It is described as a “hand-crafted whisky,” distilled from wheat and barley, and utilizing water “naturally filtered for centuries through Grande Champagne limestone.” It is a blended whisky. It is aged in wood casks, “including the most luxurious French Limousin oak.”
Cutting to the chase Continue reading Bastille 1789 (a French Whisky)
The Old Bushmills Distillery in County Antrim, Northern Ireland, describes itself as the oldest licensed distillery in the world, and no one seems able to mount a serious challenge to that assertion. The license to distill in that spot was granted by King James I in 1608.
As with my previous considerations of Jameson and Tullamore Dew, this review is only concerned with the plain, common man’s variety of Bushmills Irish Whiskey; i.e. the Bushmills Original blend, sometimes known as Bushmills White Label or just White Bush (there being another popular but pricier blend by the same distiller called “Black Bush”). And as with Jameson and Tullamore Dew, Bushmills is a triple-distilled blended whiskey, and that’s enough on the technical end.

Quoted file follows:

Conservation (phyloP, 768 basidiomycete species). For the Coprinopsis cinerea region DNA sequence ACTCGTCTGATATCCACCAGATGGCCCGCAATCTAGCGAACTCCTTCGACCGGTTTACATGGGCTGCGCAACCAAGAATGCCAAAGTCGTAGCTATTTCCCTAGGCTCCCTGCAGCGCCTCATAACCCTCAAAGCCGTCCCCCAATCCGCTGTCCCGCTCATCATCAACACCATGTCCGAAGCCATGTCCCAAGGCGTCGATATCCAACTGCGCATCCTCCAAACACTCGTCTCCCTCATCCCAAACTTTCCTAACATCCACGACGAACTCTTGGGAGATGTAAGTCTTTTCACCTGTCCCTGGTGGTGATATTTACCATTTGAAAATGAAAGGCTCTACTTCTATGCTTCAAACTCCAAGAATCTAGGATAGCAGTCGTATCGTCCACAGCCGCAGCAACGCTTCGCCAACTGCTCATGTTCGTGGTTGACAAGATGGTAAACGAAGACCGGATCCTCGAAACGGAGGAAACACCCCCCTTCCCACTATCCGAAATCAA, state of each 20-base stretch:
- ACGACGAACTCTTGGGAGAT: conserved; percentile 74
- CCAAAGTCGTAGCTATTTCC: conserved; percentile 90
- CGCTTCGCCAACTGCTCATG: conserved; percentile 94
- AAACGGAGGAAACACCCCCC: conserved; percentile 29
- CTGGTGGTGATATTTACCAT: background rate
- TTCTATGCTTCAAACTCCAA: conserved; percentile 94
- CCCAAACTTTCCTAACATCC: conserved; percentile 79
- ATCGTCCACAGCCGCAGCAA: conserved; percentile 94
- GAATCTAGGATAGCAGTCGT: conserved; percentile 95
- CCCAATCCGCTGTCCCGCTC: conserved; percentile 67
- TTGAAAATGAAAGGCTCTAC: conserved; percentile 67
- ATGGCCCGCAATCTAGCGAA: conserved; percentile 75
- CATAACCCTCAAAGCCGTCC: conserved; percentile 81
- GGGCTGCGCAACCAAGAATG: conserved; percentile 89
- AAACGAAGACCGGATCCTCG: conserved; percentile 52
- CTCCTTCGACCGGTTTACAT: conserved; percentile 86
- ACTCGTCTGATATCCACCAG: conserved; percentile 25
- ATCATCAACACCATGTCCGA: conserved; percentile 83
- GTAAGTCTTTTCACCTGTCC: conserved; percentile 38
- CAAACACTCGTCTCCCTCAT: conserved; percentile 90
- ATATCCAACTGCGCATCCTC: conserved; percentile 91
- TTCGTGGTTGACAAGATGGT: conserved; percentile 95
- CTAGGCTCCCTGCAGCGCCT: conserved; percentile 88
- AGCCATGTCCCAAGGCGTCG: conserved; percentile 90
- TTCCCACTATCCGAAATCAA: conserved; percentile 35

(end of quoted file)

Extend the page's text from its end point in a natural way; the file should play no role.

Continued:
Speaking of Bushmills cannot but be a little personal for me. I was relatively young when I decided (or realized) that I was not cut out for drinking beer. One is always fine, but any more than that is just too much liquid. I find it wearying to consume. So, I looked to the spirit world for guidance. To order a mixed drink all the time seemed like it might be a bit fey, not to mention the link to monster hangovers. Being of Irish stock, I made a try of drinking Jameson, but as my review would’ve hinted, it did not ultimately please. I think I went straight from there to Scotches. I tried single-malts occasionally, but my standard go-to in a bar became the blended J & B. It was unostentatious, and quite sturdy enough for my youthful palate, although a little problematic to order in a loud bar since it was sometimes misheard as “Jim Beam,” which I found wasn’t my cup of tea at all. Continue reading Bushmills Irish Whiskey